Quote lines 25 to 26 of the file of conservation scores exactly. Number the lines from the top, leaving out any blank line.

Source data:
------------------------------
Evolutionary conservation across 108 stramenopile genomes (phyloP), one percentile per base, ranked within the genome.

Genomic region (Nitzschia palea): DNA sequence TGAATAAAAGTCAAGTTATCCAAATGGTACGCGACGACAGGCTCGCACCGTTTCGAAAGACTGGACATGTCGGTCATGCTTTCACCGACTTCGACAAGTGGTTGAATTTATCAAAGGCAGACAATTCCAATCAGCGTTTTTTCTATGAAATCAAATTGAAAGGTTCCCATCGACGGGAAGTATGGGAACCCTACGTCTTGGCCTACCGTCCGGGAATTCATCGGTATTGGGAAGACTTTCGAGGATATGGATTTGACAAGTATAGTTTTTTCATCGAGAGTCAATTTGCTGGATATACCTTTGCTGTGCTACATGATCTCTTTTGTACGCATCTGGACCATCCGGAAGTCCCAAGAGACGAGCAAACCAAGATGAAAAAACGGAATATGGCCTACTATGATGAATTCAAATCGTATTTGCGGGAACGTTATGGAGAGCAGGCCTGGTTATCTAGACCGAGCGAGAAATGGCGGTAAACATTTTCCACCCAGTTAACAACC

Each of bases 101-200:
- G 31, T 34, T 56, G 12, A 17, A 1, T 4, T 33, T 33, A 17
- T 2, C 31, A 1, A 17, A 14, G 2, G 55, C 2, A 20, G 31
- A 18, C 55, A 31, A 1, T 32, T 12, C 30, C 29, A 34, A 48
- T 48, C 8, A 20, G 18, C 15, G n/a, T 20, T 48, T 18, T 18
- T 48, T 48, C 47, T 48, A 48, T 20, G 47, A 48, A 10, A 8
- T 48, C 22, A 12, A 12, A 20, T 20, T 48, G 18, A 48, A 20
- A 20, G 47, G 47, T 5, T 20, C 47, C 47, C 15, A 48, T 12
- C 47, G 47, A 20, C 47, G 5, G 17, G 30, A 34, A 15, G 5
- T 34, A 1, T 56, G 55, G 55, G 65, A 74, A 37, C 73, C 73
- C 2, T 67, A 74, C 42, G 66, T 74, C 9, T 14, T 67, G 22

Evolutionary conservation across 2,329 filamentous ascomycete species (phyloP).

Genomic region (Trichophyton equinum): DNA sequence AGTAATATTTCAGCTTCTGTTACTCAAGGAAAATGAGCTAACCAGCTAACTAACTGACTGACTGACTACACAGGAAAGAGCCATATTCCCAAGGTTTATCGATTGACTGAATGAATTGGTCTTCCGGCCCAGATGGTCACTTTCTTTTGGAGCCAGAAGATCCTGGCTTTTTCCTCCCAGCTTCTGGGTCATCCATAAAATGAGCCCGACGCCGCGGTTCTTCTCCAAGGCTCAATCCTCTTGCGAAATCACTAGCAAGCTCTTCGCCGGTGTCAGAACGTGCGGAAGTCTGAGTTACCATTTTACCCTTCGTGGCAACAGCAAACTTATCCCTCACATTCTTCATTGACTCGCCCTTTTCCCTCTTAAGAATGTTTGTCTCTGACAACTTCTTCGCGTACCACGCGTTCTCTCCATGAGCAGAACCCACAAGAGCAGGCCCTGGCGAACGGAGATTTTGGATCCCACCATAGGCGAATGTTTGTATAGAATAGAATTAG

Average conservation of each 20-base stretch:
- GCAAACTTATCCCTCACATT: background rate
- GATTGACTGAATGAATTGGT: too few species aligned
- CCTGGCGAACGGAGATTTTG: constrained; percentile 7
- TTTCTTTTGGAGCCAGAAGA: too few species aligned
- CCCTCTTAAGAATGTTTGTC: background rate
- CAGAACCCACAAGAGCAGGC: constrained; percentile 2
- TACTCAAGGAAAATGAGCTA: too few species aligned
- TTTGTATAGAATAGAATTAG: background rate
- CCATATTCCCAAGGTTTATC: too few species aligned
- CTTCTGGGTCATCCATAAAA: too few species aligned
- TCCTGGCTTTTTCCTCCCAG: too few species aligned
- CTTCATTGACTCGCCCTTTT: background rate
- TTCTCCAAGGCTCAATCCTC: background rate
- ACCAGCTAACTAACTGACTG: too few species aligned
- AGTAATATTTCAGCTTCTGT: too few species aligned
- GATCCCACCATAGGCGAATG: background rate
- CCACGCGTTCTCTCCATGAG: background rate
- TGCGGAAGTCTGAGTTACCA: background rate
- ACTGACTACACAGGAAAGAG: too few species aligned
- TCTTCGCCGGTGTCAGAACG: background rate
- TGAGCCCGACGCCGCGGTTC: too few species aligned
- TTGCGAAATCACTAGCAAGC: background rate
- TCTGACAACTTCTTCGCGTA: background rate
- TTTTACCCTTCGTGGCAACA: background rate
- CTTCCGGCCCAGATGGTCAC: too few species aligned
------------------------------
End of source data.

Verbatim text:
- CCATATTCCCAAGGTTTATC: too few species aligned
- CTTCTGGGTCATCCATAAAA: too few species aligned